Yeah. It doesn’t happen that often. I’m really not that big. People aren’t just remixing my tunes all the time so when it does happen I’m really stoked about it. I try to put myself in their shoes and see how they approached it.


You were on the SMOG City Tour. Between 12th Planet, Datsik, and yourself, there had to have been some collaborative moments. What is it like being in that collective atmosphere? I would assume that they would happily help nurture your craft.

The coolest part about it, and it means so much to me, is that some of the people that I have idolized for so long are now my friends and my peers. That means a lot to me. Even though they’re my friends, they’re still my idols. Datsik, for example, is one of my best friends now and we hang out almost every day. I mean, two year ago, I couldn’t have even dreamed of talking to that dude. Little did I know that we would end up speaking for, like, fifteen minutes and (BOOM!!!) realize we’re the same person. It still doesn’t change the fact that they are my idols, but it’s very cool to work on music with them and have them as my peers.


How does having people around, that you’ve looked up to for so long, influence the creative environment?

When Skrillex plays my music and I see the videos, it gives me this crazy energy. Even though Sonny is one of my friends, that fool is like the best to me. It doesn’t change how I view him. Even as one of my friends, he’s still the best to me. It’s really fucking awesome to have him, and other people that I respect, to support me. It’s humbling. Surreal? It’s surreal and it’s inspiring.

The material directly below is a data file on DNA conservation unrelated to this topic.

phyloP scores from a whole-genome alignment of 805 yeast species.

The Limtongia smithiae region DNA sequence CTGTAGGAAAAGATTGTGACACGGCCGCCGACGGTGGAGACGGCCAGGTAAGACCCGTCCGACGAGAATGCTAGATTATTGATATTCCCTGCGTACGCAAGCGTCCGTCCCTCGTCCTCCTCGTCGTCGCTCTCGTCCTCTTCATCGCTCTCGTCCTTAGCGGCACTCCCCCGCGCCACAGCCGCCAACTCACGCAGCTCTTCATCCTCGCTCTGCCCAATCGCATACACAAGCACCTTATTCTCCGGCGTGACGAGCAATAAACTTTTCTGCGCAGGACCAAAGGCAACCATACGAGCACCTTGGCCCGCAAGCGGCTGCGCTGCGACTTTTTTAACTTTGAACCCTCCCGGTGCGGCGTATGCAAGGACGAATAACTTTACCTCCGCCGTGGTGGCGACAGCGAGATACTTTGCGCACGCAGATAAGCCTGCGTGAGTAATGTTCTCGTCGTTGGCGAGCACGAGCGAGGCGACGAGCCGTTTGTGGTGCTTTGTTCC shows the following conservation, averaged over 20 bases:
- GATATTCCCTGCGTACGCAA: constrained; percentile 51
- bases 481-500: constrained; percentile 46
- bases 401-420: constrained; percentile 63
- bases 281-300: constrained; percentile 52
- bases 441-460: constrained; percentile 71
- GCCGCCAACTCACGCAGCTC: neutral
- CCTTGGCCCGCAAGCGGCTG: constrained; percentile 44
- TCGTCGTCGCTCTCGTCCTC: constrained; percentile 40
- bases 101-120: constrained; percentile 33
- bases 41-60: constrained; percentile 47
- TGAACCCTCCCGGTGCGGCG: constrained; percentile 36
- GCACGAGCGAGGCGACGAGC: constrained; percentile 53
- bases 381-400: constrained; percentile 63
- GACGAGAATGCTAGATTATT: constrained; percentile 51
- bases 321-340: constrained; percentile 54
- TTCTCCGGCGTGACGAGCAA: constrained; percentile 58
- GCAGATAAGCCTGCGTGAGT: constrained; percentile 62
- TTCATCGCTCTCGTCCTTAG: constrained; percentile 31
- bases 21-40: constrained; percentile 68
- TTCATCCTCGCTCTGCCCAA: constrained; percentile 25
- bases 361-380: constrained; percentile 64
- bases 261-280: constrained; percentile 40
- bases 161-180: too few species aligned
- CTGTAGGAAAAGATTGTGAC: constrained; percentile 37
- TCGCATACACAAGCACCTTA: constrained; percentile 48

As long as you see the positive.

It’s nothing but positive.


Some people might get overwhelmed being surrounded by these BASS Gods and you have to remember that you have your own identity and your own goal to make new music for the people.

If anything, it just keeps me motivated and inspired to keep pushing forward. It’s a blessing. It’s awesome. It’s a great feeling.


Everybody has a dream gig. What’s the platform where you think you could be the most effective and the most instrumental? Where would you enjoy it physically, emotionally, and spiritually the most?

EDC Vegas or Tomorrowland, hands down.


How do you feel about the potential global consolidation of EDM festivals and events and its impact on an artist’s ability to preserve their integrity if they aren’t inclined to become “commercial?”

It’s not about being “commercial.” It’s not about being “underground.” It’s not about labels. It’s about doing what you fucking love to do.


Those terms equate to someone who is undiscovered versus someone who has been playing for years and been accepted by sponsors and promoters alike.

Maybe your favorite song that you’ve made ends up on the radio and that makes you commercial. That’s your favorite song. You love that song. It shouldn’t put you on a negative tip, you know. What really matters is that you give a fuck about what you make.


The fact that you said “commercial” and applied it to mean that you’re on a negative tip, implies universally that “commercial” has a stigma.

That’s dumb as fuck. I hate that this term means something negative. It’s supposed to be about doing what you love. Don’t let a term define you.


What’s your mantra for progress?

Find your unique sound. Stay true to yourself. Embrace what you’re good at and find what you’re shitty at and work at it. Do everything you can to improve on everything that you feel you suck at and you’re bound to make progress.


Five amazing artists under one very hospitable roof normally equals a good time. This evening was a great time. I have to thank the crew at 3rd Coast Music and Republic again for bringing this event together. Trust me when I say that you can expect many more memorable evenings with these teams at the helm. I would be mad at myself if I didn’t remind everybody that the music, once again, is what made this all possible.